Me: “Oh my. What a beautiful new dog you have.”
Owner: “It’s alright Tiger, Doctor Mark won’t hurt you….he loves dogs……(leaning in towards me she whispers) “we think he has been abused.”
This scenario is one I have witnessed countless times in my twenty years at this gig. The owners nearly always respond in the same way; frantic clutching or tight holding of the dog while issuing affirming words in response to this predominantly fear based behaviour. Now, while the dog may have been abused, the ingrained fear-based behaviour and the owner’s surprise and misplaced loving response has only ensured that the behaviour has been unwittingly reinforced. Such dogs have not likely been abused as much as they have been inappropriately and enthusiastically loved and this may have started early on in puppy-hood.
Puppies have a window of time early in their lives (the first three months, up to 12 weeks of age) where they become “socialized.” Puppies who do not experience a wide range of positive interactions with people, other animals, and novel situations during that period of time may grow up to be more fearful and less outgoing than puppies who get plenty of happy exposure to the world while going through that formative period in their lives. The trick is to expose a puppy to as wide a variety of people and experiences while simultaneously AVOIDING scaring him. It’s a fine line to walk sometimes, particularly if your new pet is shy instead of outgoing.
Some dogs (and I have found this to be the case with the small, feet-never-touch-the-ground types more often than with larger breeds) seemed to get worse over time. The owners of these dogs feel that the way the dog behaves is how they themselves would act if they’d previously been beaten, so that MUST be what happened to the dog. In almost all cases, though, this “abuse” was never a witnessed event, just a supposition. These owners unintentionally reward the “frightened” behavior by praising and coddling the dogs when it occurs instead of taking steps to modify that inappropriate response. This lavished attention has only the best of intentions behind it but always makes the circumstance incrementally much worse.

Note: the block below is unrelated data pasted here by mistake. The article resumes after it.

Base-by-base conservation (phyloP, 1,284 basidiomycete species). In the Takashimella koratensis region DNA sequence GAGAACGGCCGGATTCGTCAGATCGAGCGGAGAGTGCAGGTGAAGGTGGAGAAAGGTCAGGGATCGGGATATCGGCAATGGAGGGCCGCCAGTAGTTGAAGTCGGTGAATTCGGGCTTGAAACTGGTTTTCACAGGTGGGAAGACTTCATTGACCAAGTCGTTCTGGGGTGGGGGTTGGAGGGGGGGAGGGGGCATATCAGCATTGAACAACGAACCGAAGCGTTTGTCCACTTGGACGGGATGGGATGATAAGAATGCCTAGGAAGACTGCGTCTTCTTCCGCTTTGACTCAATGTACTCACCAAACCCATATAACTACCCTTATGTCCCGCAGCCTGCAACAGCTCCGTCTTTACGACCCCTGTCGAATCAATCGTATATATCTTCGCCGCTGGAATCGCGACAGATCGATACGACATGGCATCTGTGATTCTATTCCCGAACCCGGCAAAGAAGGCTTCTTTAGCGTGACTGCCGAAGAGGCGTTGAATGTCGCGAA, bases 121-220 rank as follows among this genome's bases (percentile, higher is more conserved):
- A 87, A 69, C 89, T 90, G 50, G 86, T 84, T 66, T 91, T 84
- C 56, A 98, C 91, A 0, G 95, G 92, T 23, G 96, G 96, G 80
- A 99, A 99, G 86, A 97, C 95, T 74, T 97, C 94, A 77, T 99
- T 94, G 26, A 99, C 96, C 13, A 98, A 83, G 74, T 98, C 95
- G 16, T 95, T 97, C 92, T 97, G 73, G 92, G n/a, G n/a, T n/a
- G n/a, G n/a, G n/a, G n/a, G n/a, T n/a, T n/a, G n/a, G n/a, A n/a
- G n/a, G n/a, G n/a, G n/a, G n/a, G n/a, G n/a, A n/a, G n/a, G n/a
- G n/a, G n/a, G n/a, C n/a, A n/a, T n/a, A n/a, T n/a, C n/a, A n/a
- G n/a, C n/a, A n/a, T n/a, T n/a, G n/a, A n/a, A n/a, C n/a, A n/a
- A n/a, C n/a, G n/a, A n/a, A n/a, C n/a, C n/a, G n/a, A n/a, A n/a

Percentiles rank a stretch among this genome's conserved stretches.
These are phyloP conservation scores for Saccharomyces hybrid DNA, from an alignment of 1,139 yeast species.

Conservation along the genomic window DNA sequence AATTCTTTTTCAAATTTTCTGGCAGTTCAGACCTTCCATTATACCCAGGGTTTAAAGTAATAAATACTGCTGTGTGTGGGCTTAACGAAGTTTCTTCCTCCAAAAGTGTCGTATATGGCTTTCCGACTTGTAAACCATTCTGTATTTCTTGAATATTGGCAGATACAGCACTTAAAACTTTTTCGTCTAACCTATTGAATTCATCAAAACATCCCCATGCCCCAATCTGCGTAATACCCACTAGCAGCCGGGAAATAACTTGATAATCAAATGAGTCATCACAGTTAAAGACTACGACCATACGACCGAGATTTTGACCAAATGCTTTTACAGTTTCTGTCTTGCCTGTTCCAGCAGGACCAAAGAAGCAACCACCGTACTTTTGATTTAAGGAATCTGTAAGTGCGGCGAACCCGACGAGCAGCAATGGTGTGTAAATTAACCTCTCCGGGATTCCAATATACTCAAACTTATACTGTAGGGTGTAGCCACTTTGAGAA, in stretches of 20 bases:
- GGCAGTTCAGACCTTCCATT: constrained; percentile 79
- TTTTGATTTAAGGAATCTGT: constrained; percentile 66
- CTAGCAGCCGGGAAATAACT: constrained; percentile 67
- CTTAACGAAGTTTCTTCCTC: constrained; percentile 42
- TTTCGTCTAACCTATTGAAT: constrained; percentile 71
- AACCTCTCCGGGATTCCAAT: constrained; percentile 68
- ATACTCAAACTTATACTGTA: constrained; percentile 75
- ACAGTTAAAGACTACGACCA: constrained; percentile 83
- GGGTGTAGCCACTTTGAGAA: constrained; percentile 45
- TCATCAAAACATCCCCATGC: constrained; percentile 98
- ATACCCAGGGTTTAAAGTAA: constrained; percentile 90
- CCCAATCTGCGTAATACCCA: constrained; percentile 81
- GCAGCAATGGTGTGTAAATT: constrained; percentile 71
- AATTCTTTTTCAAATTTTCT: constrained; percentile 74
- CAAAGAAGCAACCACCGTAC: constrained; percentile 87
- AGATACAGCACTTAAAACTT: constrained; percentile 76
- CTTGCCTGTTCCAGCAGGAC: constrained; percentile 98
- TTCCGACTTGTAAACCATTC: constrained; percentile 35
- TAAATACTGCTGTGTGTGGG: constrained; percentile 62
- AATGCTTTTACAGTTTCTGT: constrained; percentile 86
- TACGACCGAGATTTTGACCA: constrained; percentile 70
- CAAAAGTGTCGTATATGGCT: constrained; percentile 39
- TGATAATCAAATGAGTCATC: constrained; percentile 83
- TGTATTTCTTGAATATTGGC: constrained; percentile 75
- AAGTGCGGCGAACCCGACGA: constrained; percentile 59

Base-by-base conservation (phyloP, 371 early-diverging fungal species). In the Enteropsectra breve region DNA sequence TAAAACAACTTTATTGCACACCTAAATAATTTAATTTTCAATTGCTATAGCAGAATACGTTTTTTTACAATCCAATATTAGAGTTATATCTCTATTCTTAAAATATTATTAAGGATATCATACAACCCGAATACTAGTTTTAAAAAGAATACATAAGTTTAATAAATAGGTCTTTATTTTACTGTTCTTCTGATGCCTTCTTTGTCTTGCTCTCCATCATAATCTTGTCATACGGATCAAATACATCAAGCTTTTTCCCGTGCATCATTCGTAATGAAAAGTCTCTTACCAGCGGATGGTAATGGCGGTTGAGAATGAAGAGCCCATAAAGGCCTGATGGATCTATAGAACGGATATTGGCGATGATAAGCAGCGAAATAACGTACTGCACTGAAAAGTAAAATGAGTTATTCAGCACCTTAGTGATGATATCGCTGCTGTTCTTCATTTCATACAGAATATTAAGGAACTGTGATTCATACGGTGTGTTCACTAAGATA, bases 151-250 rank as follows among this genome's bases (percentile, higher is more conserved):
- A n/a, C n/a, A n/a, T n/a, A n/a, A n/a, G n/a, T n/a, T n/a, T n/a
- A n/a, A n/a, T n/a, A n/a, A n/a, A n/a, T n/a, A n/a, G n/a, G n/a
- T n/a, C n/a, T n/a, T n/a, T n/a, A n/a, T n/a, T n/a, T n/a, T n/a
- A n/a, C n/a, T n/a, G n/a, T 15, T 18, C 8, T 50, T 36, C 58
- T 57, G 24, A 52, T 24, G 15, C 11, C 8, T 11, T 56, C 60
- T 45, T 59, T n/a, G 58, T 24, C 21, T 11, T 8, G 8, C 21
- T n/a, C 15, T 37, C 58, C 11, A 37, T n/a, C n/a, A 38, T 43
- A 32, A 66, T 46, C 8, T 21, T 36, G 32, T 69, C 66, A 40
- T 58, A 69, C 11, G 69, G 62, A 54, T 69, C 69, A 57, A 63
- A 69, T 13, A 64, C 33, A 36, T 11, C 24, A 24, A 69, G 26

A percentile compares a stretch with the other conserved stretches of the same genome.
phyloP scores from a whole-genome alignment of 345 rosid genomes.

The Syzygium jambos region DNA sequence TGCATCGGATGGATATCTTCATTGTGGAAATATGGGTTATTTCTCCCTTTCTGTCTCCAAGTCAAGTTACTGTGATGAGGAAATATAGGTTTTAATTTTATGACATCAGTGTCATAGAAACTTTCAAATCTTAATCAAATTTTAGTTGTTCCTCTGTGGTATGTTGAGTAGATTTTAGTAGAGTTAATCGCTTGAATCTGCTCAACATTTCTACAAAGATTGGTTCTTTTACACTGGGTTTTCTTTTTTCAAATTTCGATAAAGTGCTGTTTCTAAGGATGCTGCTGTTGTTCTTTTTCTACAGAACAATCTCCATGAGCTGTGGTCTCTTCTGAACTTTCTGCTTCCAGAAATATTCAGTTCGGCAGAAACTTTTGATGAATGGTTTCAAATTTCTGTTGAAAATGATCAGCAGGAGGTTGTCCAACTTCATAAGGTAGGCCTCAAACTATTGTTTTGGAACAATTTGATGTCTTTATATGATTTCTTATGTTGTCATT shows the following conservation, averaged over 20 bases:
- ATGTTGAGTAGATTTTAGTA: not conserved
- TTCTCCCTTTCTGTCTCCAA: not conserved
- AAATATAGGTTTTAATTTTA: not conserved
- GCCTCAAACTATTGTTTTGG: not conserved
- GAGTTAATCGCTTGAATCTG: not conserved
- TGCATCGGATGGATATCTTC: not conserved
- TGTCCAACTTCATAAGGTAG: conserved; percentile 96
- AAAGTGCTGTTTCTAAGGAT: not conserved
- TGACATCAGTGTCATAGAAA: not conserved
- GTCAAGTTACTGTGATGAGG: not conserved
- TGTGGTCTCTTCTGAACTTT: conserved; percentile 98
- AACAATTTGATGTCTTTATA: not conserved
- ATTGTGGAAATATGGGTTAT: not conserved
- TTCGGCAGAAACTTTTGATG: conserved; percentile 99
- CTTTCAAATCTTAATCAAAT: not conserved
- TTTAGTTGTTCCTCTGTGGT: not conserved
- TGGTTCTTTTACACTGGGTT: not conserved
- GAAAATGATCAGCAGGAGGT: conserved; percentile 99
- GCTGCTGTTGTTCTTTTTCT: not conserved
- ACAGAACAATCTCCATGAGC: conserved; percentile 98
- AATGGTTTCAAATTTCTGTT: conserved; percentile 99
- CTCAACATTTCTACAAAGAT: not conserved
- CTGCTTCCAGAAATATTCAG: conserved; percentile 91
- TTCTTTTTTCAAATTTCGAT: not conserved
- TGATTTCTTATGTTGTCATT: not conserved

Abuse is often blamed for the behaviour of dogs who are adopted from shelters. It is not uncommon for these poor creatures to have been yelled at, chased, shot at or simply starved, so of course they are afraid. However, when cared for properly in a patient, quiet environment, many of those dogs can come around to be happy dogs with no sign of that initial anxiety, as long as positive and appropriate socialization events occurred in puppyhood. If these events did not occur, it is more likely that the dog may act out inappropriately and fearfully.
There are definitely pets who suffer abuse. We hear about those on the news every now and again. Often when owners use these terms, they mean “hitting” and other forms of physical abuse. I would speculate that there are more instances of abuse in the form of inadequate provision for the dog (provision of food, water, housing, health care, etc) than direct acts of commission in the form of physical hitting or pain inflication. Most of those who “act like they were abused” are just timid and did not learn how to interact with people in the way we prefer when they were young and impressionable. After all, dogs will, if left to their own devices, act like dogs. We have imposed the expectation to act like humans upon them, and we must remember that they are not born magically knowing how to deal with us.
So what can you do? First and foremost, if you have a new puppy make life a wide variety of joyous socialization experiences with people, other pets, and objects (remember veterinarians are not objects….we are people too). You MUST do so in a way that keeps the happy factor greater than the fear factor, which is the part that requires finesse.
Handling of a youngster is important. People of different ages, genders, and sizes should interact with the pet, always in a positive fashion, never forced and intimidating. It’s also important that the pet should not just be held: you need to touch feet, mouths, and tails.
These creatures are going to have to tolerate veterinary examinations! Take them to the vet for a happy visit. Get treats and hugs, play with the staff, get more treats and more hugs, then leave. Associating the clinic with positive experiences during that early socialization period will make the rest of your visits much easier down the road. We always us Stress Reducing handling techniques that will help but are not the be all and end all. We really do want to ensure that your pet leaves happy and full of healthy cookies.